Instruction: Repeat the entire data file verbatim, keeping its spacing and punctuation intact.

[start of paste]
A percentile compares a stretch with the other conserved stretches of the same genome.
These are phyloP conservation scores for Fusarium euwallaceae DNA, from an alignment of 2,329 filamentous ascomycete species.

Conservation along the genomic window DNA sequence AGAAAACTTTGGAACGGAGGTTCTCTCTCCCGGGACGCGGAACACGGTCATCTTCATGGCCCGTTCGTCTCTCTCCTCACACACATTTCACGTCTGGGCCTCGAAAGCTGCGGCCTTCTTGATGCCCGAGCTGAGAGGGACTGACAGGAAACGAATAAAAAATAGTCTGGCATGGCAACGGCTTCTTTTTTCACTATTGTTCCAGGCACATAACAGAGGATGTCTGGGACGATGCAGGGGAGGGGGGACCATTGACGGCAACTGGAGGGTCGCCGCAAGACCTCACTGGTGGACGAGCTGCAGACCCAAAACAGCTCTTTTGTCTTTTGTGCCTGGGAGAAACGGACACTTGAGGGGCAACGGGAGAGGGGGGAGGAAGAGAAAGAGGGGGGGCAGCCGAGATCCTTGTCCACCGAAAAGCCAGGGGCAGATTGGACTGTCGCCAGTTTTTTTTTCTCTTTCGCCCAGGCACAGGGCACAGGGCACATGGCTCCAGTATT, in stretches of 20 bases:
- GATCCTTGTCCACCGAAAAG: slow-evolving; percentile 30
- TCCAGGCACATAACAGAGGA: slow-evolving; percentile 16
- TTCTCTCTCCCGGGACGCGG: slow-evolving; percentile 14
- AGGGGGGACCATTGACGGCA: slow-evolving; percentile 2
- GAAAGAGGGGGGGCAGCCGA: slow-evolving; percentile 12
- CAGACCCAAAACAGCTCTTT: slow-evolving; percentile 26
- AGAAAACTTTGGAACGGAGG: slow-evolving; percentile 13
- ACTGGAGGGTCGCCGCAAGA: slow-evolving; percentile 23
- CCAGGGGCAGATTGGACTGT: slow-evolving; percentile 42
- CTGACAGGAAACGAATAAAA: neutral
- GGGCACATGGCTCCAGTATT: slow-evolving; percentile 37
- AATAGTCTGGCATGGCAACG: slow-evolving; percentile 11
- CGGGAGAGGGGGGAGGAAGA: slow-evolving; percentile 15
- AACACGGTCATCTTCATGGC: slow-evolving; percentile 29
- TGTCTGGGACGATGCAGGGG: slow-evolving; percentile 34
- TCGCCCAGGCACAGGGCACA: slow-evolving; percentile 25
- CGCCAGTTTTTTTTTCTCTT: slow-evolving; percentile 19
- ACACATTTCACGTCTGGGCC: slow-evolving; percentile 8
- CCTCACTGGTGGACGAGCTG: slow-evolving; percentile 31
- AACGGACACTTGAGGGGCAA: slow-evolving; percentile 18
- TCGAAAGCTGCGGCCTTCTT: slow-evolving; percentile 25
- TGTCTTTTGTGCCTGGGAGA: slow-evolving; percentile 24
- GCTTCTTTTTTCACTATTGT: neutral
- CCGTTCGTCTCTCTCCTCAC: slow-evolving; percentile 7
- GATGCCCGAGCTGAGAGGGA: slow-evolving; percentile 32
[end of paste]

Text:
A percentile compares a stretch with the other conserved stretches of the same genome.
These are phyloP conservation scores for Fusarium euwallaceae DNA, from an alignment of 2,329 filamentous ascomycete species.

Conservation along the genomic window DNA sequence AGAAAACTTTGGAACGGAGGTTCTCTCTCCCGGGACGCGGAACACGGTCATCTTCATGGCCCGTTCGTCTCTCTCCTCACACACATTTCACGTCTGGGCCTCGAAAGCTGCGGCCTTCTTGATGCCCGAGCTGAGAGGGACTGACAGGAAACGAATAAAAAATAGTCTGGCATGGCAACGGCTTCTTTTTTCACTATTGTTCCAGGCACATAACAGAGGATGTCTGGGACGATGCAGGGGAGGGGGGACCATTGACGGCAACTGGAGGGTCGCCGCAAGACCTCACTGGTGGACGAGCTGCAGACCCAAAACAGCTCTTTTGTCTTTTGTGCCTGGGAGAAACGGACACTTGAGGGGCAACGGGAGAGGGGGGAGGAAGAGAAAGAGGGGGGGCAGCCGAGATCCTTGTCCACCGAAAAGCCAGGGGCAGATTGGACTGTCGCCAGTTTTTTTTTCTCTTTCGCCCAGGCACAGGGCACAGGGCACATGGCTCCAGTATT, in stretches of 20 bases:
- GATCCTTGTCCACCGAAAAG: slow-evolving; percentile 30
- TCCAGGCACATAACAGAGGA: slow-evolving; percentile 16
- TTCTCTCTCCCGGGACGCGG: slow-evolving; percentile 14
- AGGGGGGACCATTGACGGCA: slow-evolving; percentile 2
- GAAAGAGGGGGGGCAGCCGA: slow-evolving; percentile 12
- CAGACCCAAAACAGCTCTTT: slow-evolving; percentile 26
- AGAAAACTTTGGAACGGAGG: slow-evolving; percentile 13
- ACTGGAGGGTCGCCGCAAGA: slow-evolving; percentile 23
- CCAGGGGCAGATTGGACTGT: slow-evolving; percentile 42
- CTGACAGGAAACGAATAAAA: neutral
- GGGCACATGGCTCCAGTATT: slow-evolving; percentile 37
- AATAGTCTGGCATGGCAACG: slow-evolving; percentile 11
- CGGGAGAGGGGGGAGGAAGA: slow-evolving; percentile 15
- AACACGGTCATCTTCATGGC: slow-evolving; percentile 29
- TGTCTGGGACGATGCAGGGG: slow-evolving; percentile 34
- TCGCCCAGGCACAGGGCACA: slow-evolving; percentile 25
- CGCCAGTTTTTTTTTCTCTT: slow-evolving; percentile 19
- ACACATTTCACGTCTGGGCC: slow-evolving; percentile 8
- CCTCACTGGTGGACGAGCTG: slow-evolving; percentile 31
- AACGGACACTTGAGGGGCAA: slow-evolving; percentile 18
- TCGAAAGCTGCGGCCTTCTT: slow-evolving; percentile 25
- TGTCTTTTGTGCCTGGGAGA: slow-evolving; percentile 24
- GCTTCTTTTTTCACTATTGT: neutral
- CCGTTCGTCTCTCTCCTCAC: slow-evolving; percentile 7
- GATGCCCGAGCTGAGAGGGA: slow-evolving; percentile 32